Trademarks are impactful as they are the very first thing seen by consumers. A visually compelling design has the potential to build strong brand association and in turn, the design itself becomes significant to the identity of the brand itself.
Now, what if a specific colour is distinct to your brand?
Indeed, a colour can be representative of a brand, meaning the colour has an identification function whereby consumers are able to distinguish the brand from its competitors upon seeing the colour in use. Prominent examples include Tiffany Blue, associated with jewellery company Tiffany & Co and Louboutin Red, in relation to high end footwear company Christian Louboutin.
However, it is only in recent times whereby individuals and businesses are able to trademark a colour specific to their brand as colour marks were previously considered as not distinctive enough to be trademarked.
The Trademarks Act 1976 granted individuals and companies the right to trademark conventional marks, such as names, labels, words, letters and numbers. The Act has been revised since and the Trademarks Bill 2019 grants individuals and companies to register trademarks such as smell, sound, shape and colour.
However, it must be emphasised that the rules and regulations governing the trademarking of a colour varies from country to country. Should you wish to register a colour mark in Malaysia or internationally, there are several points to keep in mind before you make your move.
Define your trademark using international colour identification codes.
You must be precise when defining your colour mark. Should you define your colour mark as, for example, ‘Forest Green’ or ‘Salmon Pink’, governing bodies reject your mark on the grounds that you have not provided sufficient or detailed information for your colour mark to be registered. By using an internationally recognised identification code, such as the Pantone Matching System, you can pinpoint exactly the particular shade you wish to register by identifying the colour code relevant to your colour mark. Furthermore, knowing the colour code specific to your mark will ensure that manufacturers and marketers will utilise the correct colour when working for your brand.Other international colour identification codes include Hex Colour Codes.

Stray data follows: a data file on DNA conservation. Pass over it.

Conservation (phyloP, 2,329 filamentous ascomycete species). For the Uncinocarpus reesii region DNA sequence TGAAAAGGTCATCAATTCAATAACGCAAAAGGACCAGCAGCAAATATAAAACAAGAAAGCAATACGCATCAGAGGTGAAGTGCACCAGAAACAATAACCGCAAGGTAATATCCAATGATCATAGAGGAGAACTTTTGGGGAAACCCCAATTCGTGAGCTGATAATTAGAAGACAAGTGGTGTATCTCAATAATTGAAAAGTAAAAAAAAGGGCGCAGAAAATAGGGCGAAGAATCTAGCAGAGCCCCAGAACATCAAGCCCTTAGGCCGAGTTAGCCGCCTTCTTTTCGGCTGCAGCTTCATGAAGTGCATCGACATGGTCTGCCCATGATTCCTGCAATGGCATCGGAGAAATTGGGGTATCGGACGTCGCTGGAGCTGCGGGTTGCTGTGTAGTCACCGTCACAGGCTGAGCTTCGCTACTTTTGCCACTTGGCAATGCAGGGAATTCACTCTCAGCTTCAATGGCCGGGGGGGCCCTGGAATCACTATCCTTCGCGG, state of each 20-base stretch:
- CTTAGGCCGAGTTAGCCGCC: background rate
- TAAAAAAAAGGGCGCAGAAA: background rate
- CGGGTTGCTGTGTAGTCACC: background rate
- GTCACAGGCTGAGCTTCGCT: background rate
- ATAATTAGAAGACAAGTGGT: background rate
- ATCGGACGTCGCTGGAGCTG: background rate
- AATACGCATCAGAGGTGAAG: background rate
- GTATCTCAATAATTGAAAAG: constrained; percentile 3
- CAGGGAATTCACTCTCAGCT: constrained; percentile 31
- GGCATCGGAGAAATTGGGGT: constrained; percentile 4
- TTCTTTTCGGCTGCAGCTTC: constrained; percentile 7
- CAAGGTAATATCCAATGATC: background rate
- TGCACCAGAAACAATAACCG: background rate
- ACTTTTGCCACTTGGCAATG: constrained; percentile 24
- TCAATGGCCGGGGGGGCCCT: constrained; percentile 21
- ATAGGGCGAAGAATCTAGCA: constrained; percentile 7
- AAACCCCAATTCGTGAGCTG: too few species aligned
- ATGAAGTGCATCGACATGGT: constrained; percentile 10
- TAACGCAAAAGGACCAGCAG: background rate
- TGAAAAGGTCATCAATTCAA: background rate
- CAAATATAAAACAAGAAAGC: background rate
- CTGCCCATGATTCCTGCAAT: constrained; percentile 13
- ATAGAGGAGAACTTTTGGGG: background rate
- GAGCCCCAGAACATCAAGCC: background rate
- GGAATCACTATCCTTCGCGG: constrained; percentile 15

Your colour trademark can acquire secondary meaning.
Should you have used a colour in relation to your brand over a prolonged period of time, in relation to your brand’s good or service, you may be able to demonstrate to the court that your colour mark has developed secondary meaning. Secondary meaning occurs when consumers are able to identify the colour used in association to your good or service to a source, namely your brand. You must be able to demonstrate the use of the colour mark in relation to your brand through various aspects such as geographically, frequency, duration and so on. Advertising and market research are crucial avenues in showing evidence that your colour mark has developed secondary meaning in the market.
Your colour trademark must not be functional.
The colour used to identify your brand should work on an aesthetic level, meaning the colour should only function visually to distinguish your goods or service from your competitors. Should it perform a utilitarian function, you will not be able to register your colour mark even if the colour is distinct to your brand. For instance, Calpol will not be able to register its distinct pink colour as a colour mark as its colour is a natural by-product of the medicine’s chemical composition. Furthermore, your colour mark should not be indicative of the quality of the good or service, for example, weight, size, or volume.
Applying for trademark protection for a colour mark can be the best decision you will make for your brand if the colour in use increases the distinctiveness of your good or service or heightens the awareness and reputation of your brand. If you are unsure of protecting your colour mark, speak to a trademarking agent to determine if trademarking is the best decision for your brand.
Quality Oracle are proud of 28 years of professional experience in trademark registration and protection. Get in touch today to reach your trademarking goals for tomorrow and beyond.